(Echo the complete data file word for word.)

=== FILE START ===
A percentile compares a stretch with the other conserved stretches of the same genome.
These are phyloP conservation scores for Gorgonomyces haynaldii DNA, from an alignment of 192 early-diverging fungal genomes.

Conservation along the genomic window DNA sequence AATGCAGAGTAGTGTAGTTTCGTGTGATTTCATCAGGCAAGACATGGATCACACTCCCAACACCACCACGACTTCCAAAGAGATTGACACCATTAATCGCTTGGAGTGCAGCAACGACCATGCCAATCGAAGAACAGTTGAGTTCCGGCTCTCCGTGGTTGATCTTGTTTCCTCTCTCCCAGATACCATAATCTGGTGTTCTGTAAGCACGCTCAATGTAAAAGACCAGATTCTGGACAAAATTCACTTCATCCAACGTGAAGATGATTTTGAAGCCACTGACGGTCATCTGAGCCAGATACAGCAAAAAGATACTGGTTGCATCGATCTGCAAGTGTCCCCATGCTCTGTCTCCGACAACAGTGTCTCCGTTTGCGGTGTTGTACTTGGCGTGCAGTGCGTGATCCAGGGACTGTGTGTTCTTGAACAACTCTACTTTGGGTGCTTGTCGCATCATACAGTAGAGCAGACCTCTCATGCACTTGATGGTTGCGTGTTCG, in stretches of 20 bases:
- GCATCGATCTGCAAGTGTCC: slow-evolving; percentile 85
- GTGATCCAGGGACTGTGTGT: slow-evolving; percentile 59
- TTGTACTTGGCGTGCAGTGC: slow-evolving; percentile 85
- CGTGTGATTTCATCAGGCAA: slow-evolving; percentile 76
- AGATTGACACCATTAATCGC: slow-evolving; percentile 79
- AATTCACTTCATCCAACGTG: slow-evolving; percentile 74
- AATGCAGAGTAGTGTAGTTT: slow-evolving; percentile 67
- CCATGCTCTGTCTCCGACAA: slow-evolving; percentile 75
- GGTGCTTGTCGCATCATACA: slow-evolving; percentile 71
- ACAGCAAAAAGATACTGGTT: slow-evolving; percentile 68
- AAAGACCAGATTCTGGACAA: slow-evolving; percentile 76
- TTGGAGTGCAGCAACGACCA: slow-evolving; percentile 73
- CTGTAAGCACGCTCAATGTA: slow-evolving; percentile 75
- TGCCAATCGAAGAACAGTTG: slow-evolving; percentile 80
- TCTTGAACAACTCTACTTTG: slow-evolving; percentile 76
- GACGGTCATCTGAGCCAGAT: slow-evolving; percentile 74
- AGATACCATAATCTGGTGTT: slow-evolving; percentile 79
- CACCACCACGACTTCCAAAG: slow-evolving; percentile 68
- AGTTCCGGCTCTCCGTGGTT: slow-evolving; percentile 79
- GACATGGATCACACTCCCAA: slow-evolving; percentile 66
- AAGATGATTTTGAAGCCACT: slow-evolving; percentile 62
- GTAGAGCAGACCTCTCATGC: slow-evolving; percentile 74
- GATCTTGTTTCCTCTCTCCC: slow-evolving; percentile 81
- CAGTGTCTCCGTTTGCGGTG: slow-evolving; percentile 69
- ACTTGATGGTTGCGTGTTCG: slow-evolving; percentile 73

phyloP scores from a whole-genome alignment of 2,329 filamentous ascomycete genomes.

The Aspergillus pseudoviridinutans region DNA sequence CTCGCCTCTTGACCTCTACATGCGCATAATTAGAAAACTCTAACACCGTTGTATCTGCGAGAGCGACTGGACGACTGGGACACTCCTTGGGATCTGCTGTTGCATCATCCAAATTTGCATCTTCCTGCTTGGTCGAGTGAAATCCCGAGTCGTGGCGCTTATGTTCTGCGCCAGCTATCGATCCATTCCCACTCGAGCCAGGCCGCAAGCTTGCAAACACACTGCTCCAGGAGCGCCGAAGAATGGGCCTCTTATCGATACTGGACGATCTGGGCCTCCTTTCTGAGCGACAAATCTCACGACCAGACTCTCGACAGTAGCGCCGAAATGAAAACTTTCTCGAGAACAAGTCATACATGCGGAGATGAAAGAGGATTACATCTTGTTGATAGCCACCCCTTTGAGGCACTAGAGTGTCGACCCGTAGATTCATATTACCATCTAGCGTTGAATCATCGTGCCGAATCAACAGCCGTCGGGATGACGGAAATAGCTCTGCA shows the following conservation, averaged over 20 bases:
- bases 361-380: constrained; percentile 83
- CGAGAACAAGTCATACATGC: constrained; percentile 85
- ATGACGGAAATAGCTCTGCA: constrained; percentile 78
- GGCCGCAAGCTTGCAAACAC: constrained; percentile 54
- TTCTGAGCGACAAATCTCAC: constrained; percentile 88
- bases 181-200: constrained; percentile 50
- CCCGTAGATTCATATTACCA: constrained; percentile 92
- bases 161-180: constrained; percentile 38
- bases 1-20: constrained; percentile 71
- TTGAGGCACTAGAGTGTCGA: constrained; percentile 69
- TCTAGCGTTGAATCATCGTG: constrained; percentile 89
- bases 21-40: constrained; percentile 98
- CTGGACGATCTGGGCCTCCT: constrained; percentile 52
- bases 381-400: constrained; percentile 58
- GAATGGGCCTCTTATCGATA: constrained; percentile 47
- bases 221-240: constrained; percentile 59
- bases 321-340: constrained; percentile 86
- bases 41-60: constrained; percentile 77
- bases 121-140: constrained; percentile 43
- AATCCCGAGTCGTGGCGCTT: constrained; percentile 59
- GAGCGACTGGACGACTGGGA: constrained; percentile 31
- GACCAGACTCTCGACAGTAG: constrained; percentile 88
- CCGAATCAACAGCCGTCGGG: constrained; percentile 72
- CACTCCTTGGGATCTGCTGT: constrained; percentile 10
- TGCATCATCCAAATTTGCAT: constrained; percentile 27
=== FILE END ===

A percentile compares a stretch with the other conserved stretches of the same genome.
These are phyloP conservation scores for Gorgonomyces haynaldii DNA, from an alignment of 192 early-diverging fungal genomes.

Conservation along the genomic window DNA sequence AATGCAGAGTAGTGTAGTTTCGTGTGATTTCATCAGGCAAGACATGGATCACACTCCCAACACCACCACGACTTCCAAAGAGATTGACACCATTAATCGCTTGGAGTGCAGCAACGACCATGCCAATCGAAGAACAGTTGAGTTCCGGCTCTCCGTGGTTGATCTTGTTTCCTCTCTCCCAGATACCATAATCTGGTGTTCTGTAAGCACGCTCAATGTAAAAGACCAGATTCTGGACAAAATTCACTTCATCCAACGTGAAGATGATTTTGAAGCCACTGACGGTCATCTGAGCCAGATACAGCAAAAAGATACTGGTTGCATCGATCTGCAAGTGTCCCCATGCTCTGTCTCCGACAACAGTGTCTCCGTTTGCGGTGTTGTACTTGGCGTGCAGTGCGTGATCCAGGGACTGTGTGTTCTTGAACAACTCTACTTTGGGTGCTTGTCGCATCATACAGTAGAGCAGACCTCTCATGCACTTGATGGTTGCGTGTTCG, in stretches of 20 bases:
- GCATCGATCTGCAAGTGTCC: slow-evolving; percentile 85
- GTGATCCAGGGACTGTGTGT: slow-evolving; percentile 59
- TTGTACTTGGCGTGCAGTGC: slow-evolving; percentile 85
- CGTGTGATTTCATCAGGCAA: slow-evolving; percentile 76
- AGATTGACACCATTAATCGC: slow-evolving; percentile 79
- AATTCACTTCATCCAACGTG: slow-evolving; percentile 74
- AATGCAGAGTAGTGTAGTTT: slow-evolving; percentile 67
- CCATGCTCTGTCTCCGACAA: slow-evolving; percentile 75
- GGTGCTTGTCGCATCATACA: slow-evolving; percentile 71
- ACAGCAAAAAGATACTGGTT: slow-evolving; percentile 68
- AAAGACCAGATTCTGGACAA: slow-evolving; percentile 76
- TTGGAGTGCAGCAACGACCA: slow-evolving; percentile 73
- CTGTAAGCACGCTCAATGTA: slow-evolving; percentile 75
- TGCCAATCGAAGAACAGTTG: slow-evolving; percentile 80
- TCTTGAACAACTCTACTTTG: slow-evolving; percentile 76
- GACGGTCATCTGAGCCAGAT: slow-evolving; percentile 74
- AGATACCATAATCTGGTGTT: slow-evolving; percentile 79
- CACCACCACGACTTCCAAAG: slow-evolving; percentile 68
- AGTTCCGGCTCTCCGTGGTT: slow-evolving; percentile 79
- GACATGGATCACACTCCCAA: slow-evolving; percentile 66
- AAGATGATTTTGAAGCCACT: slow-evolving; percentile 62
- GTAGAGCAGACCTCTCATGC: slow-evolving; percentile 74
- GATCTTGTTTCCTCTCTCCC: slow-evolving; percentile 81
- CAGTGTCTCCGTTTGCGGTG: slow-evolving; percentile 69
- ACTTGATGGTTGCGTGTTCG: slow-evolving; percentile 73

phyloP scores from a whole-genome alignment of 2,329 filamentous ascomycete genomes.

The Aspergillus pseudoviridinutans region DNA sequence CTCGCCTCTTGACCTCTACATGCGCATAATTAGAAAACTCTAACACCGTTGTATCTGCGAGAGCGACTGGACGACTGGGACACTCCTTGGGATCTGCTGTTGCATCATCCAAATTTGCATCTTCCTGCTTGGTCGAGTGAAATCCCGAGTCGTGGCGCTTATGTTCTGCGCCAGCTATCGATCCATTCCCACTCGAGCCAGGCCGCAAGCTTGCAAACACACTGCTCCAGGAGCGCCGAAGAATGGGCCTCTTATCGATACTGGACGATCTGGGCCTCCTTTCTGAGCGACAAATCTCACGACCAGACTCTCGACAGTAGCGCCGAAATGAAAACTTTCTCGAGAACAAGTCATACATGCGGAGATGAAAGAGGATTACATCTTGTTGATAGCCACCCCTTTGAGGCACTAGAGTGTCGACCCGTAGATTCATATTACCATCTAGCGTTGAATCATCGTGCCGAATCAACAGCCGTCGGGATGACGGAAATAGCTCTGCA shows the following conservation, averaged over 20 bases:
- bases 361-380: constrained; percentile 83
- CGAGAACAAGTCATACATGC: constrained; percentile 85
- ATGACGGAAATAGCTCTGCA: constrained; percentile 78
- GGCCGCAAGCTTGCAAACAC: constrained; percentile 54
- TTCTGAGCGACAAATCTCAC: constrained; percentile 88
- bases 181-200: constrained; percentile 50
- CCCGTAGATTCATATTACCA: constrained; percentile 92
- bases 161-180: constrained; percentile 38
- bases 1-20: constrained; percentile 71
- TTGAGGCACTAGAGTGTCGA: constrained; percentile 69
- TCTAGCGTTGAATCATCGTG: constrained; percentile 89
- bases 21-40: constrained; percentile 98
- CTGGACGATCTGGGCCTCCT: constrained; percentile 52
- bases 381-400: constrained; percentile 58
- GAATGGGCCTCTTATCGATA: constrained; percentile 47
- bases 221-240: constrained; percentile 59
- bases 321-340: constrained; percentile 86
- bases 41-60: constrained; percentile 77
- bases 121-140: constrained; percentile 43
- AATCCCGAGTCGTGGCGCTT: constrained; percentile 59
- GAGCGACTGGACGACTGGGA: constrained; percentile 31
- GACCAGACTCTCGACAGTAG: constrained; percentile 88
- CCGAATCAACAGCCGTCGGG: constrained; percentile 72
- CACTCCTTGGGATCTGCTGT: constrained; percentile 10
- TGCATCATCCAAATTTGCAT: constrained; percentile 27